Targeted proteomics identifies proteomic signatures in liquid biopsies of the endometrium to diagnose endometrial cancer and assist in the prediction of the optimal surgical treatment.

November 01, 2017 By:
  • Martinez-Garcia E
  • Lesur A
  • Devis L
  • Cabrera S
  • Matias-Guiu X
  • Hirschfeld M
  • Asberger J
  • van Oostrum J
  • Casares de Cal MLA
  • Gomez-Tato A
  • Reventos J
  • Domon B
  • Colas E
  • Gil-Moreno A.

Purpose: Endometrial cancer (EC) diagnosis relies on the observation of tumor cells in endometrial biopsies obtained by aspiration (i.e., uterine aspirates), but it is associated with 22% undiagnosed patients and up to 50% of incorrectly assigned EC histotype and grade. We aimed to identify biomarker signatures in the fluid fraction of these biopsies to overcome these limitations.Experimental Design: The levels of 52 proteins were measured in the fluid fraction of uterine aspirates from 116 patients by LC-PRM, the latest generation of targeted mass-spectrometry acquisition. A logistic regression model was used to assess the power of protein panels to differentiate between EC and non-EC patients and between EC histologic subtypes. The robustness of the panels was assessed by the "leave-one-out" cross-validation procedure performed within the same cohort of patients and an independent cohort of 38 patients.Results: The levels of 28 proteins were significantly higher in patients with EC (n = 69) compared with controls (n = 47). The combination of MMP9 and KPYM exhibited 94% sensitivity and 87% specificity for detecting EC cases. This panel perfectly complemented the standard diagnosis, achieving 100% of correct diagnosis in this dataset. Nine proteins were significantly increased in endometrioid EC (n = 49) compared with serous EC (n = 20). The combination of CTNB1, XPO2, and CAPG achieved 95% sensitivity and 96% specificity for the discrimination of these subtypes.Conclusions: We developed two uterine aspirate-based signatures to diagnose EC and classify tumors in the most prevalent histologic subtypes. This will improve diagnosis and assist in the prediction of the optimal surgical treatment. Clin Cancer Res; 23(21); 6458-67. (c)2017 AACR.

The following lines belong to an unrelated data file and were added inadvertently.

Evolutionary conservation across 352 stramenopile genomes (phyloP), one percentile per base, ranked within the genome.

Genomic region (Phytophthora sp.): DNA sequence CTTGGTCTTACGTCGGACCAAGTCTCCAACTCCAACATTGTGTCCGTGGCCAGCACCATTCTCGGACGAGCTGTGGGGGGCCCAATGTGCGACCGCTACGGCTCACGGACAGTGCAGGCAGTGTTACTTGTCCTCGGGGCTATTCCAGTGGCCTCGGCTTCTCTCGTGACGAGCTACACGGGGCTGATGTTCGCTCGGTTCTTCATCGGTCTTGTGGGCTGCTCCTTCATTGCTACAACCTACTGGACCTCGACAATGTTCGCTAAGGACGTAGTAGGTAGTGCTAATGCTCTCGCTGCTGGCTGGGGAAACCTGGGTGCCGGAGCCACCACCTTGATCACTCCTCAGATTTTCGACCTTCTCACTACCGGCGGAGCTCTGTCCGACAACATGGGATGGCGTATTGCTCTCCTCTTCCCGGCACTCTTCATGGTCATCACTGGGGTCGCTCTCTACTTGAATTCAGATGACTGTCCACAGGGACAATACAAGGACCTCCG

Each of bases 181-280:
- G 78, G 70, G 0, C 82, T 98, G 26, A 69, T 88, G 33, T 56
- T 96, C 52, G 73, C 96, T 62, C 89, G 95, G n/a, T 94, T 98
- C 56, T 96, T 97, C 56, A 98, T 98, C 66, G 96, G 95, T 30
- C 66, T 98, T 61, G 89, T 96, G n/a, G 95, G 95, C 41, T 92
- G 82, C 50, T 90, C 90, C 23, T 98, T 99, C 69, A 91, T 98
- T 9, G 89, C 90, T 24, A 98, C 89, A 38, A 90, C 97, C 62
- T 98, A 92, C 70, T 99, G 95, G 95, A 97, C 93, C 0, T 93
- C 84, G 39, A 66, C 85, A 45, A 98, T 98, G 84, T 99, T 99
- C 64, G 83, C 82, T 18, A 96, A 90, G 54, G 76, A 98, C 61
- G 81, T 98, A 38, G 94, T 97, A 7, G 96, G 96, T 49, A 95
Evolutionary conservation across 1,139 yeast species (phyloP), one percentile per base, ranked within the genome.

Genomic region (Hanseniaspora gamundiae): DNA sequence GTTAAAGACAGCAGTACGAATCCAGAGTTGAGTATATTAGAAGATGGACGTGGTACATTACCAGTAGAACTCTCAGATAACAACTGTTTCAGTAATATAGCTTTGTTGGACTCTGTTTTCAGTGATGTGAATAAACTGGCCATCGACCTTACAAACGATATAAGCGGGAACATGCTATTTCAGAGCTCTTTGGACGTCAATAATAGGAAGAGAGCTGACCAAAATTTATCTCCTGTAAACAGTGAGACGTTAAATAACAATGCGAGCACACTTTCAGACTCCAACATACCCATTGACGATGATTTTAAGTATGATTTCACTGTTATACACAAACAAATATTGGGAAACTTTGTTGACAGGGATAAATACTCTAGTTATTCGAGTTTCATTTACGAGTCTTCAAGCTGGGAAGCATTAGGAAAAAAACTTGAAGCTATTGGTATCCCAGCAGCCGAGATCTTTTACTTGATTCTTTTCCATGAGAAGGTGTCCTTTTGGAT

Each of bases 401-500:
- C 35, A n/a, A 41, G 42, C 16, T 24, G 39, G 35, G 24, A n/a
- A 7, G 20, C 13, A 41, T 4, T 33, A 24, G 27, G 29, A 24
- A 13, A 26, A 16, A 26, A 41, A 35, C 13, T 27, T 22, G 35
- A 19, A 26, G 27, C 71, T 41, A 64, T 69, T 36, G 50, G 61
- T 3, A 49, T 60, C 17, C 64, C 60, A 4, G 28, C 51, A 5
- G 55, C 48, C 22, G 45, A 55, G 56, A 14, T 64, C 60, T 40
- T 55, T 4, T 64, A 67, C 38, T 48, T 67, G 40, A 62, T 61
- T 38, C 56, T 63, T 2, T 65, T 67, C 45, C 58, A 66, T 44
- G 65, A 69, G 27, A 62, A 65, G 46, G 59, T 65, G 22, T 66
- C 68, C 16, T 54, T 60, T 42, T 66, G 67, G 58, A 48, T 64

2017 Nov. Clin Cancer Res.23(21):6458-6467. Epub 2017 Aug 8.
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